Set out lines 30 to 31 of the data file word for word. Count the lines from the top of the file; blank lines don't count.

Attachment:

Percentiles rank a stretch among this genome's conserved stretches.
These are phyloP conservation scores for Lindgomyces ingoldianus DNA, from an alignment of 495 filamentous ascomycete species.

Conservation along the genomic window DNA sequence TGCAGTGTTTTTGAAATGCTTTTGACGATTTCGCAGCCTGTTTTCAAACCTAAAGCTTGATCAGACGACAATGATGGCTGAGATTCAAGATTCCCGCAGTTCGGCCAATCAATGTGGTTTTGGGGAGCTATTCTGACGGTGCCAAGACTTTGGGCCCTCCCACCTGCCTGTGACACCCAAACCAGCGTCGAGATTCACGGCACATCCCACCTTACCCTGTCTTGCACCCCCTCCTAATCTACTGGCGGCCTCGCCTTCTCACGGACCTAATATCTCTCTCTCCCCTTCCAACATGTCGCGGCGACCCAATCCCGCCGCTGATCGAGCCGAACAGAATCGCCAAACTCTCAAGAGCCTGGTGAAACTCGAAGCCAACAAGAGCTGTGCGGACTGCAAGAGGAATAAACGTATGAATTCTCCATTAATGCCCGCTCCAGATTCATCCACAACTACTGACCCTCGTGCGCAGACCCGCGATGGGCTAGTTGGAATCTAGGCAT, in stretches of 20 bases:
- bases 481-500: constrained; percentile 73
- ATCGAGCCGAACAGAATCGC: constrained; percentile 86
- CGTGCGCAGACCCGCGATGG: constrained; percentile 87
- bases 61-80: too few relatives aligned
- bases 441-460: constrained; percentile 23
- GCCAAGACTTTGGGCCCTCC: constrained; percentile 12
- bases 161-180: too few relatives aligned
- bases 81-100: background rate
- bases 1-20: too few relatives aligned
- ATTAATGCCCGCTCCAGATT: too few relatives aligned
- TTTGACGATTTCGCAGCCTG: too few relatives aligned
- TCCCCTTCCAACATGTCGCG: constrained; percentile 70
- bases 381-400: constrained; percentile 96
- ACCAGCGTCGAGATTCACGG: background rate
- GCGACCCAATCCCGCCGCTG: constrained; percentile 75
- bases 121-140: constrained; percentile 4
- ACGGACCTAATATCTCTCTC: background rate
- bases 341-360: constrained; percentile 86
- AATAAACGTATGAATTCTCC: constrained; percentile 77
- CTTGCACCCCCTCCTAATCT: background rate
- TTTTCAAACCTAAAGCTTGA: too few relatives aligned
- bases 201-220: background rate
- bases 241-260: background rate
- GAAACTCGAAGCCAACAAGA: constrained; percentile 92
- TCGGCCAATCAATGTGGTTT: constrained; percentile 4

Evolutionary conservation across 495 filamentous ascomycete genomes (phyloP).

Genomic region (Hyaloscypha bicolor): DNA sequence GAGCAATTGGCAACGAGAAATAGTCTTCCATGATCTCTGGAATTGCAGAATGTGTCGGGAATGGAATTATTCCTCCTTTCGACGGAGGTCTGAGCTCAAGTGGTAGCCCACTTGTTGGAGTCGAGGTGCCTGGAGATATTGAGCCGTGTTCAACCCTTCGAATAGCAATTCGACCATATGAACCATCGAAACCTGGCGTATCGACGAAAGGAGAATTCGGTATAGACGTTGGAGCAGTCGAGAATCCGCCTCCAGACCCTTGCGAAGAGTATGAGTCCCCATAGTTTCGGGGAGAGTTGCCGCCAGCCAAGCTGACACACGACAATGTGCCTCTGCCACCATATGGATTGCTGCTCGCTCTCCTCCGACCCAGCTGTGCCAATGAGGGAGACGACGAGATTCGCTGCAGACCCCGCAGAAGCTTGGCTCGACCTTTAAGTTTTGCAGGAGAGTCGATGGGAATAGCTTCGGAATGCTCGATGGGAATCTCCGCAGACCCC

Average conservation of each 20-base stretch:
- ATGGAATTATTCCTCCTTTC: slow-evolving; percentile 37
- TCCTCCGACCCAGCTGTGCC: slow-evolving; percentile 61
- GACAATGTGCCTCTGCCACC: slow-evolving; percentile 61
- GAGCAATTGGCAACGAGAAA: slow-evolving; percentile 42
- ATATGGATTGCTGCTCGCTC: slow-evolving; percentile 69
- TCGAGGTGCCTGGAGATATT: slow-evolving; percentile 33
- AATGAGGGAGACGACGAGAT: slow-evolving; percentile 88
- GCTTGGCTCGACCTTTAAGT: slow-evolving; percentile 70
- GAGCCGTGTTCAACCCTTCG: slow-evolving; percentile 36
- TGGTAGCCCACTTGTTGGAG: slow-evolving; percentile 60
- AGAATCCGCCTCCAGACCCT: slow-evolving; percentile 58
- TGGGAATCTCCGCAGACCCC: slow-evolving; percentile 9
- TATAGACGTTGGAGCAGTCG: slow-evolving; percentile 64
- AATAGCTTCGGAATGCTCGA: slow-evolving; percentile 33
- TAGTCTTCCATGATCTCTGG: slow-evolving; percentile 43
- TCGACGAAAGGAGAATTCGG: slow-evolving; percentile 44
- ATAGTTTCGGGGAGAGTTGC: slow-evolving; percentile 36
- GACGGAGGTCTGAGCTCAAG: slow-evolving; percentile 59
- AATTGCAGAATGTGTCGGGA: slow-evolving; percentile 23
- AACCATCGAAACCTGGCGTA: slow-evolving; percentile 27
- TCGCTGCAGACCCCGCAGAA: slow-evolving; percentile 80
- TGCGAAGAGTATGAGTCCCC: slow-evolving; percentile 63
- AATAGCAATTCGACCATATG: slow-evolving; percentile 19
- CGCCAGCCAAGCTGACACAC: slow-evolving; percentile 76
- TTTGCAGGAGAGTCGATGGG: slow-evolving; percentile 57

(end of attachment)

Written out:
Genomic region (Hyaloscypha bicolor): DNA sequence GAGCAATTGGCAACGAGAAATAGTCTTCCATGATCTCTGGAATTGCAGAATGTGTCGGGAATGGAATTATTCCTCCTTTCGACGGAGGTCTGAGCTCAAGTGGTAGCCCACTTGTTGGAGTCGAGGTGCCTGGAGATATTGAGCCGTGTTCAACCCTTCGAATAGCAATTCGACCATATGAACCATCGAAACCTGGCGTATCGACGAAAGGAGAATTCGGTATAGACGTTGGAGCAGTCGAGAATCCGCCTCCAGACCCTTGCGAAGAGTATGAGTCCCCATAGTTTCGGGGAGAGTTGCCGCCAGCCAAGCTGACACACGACAATGTGCCTCTGCCACCATATGGATTGCTGCTCGCTCTCCTCCGACCCAGCTGTGCCAATGAGGGAGACGACGAGATTCGCTGCAGACCCCGCAGAAGCTTGGCTCGACCTTTAAGTTTTGCAGGAGAGTCGATGGGAATAGCTTCGGAATGCTCGATGGGAATCTCCGCAGACCCC

Average conservation of each 20-base stretch: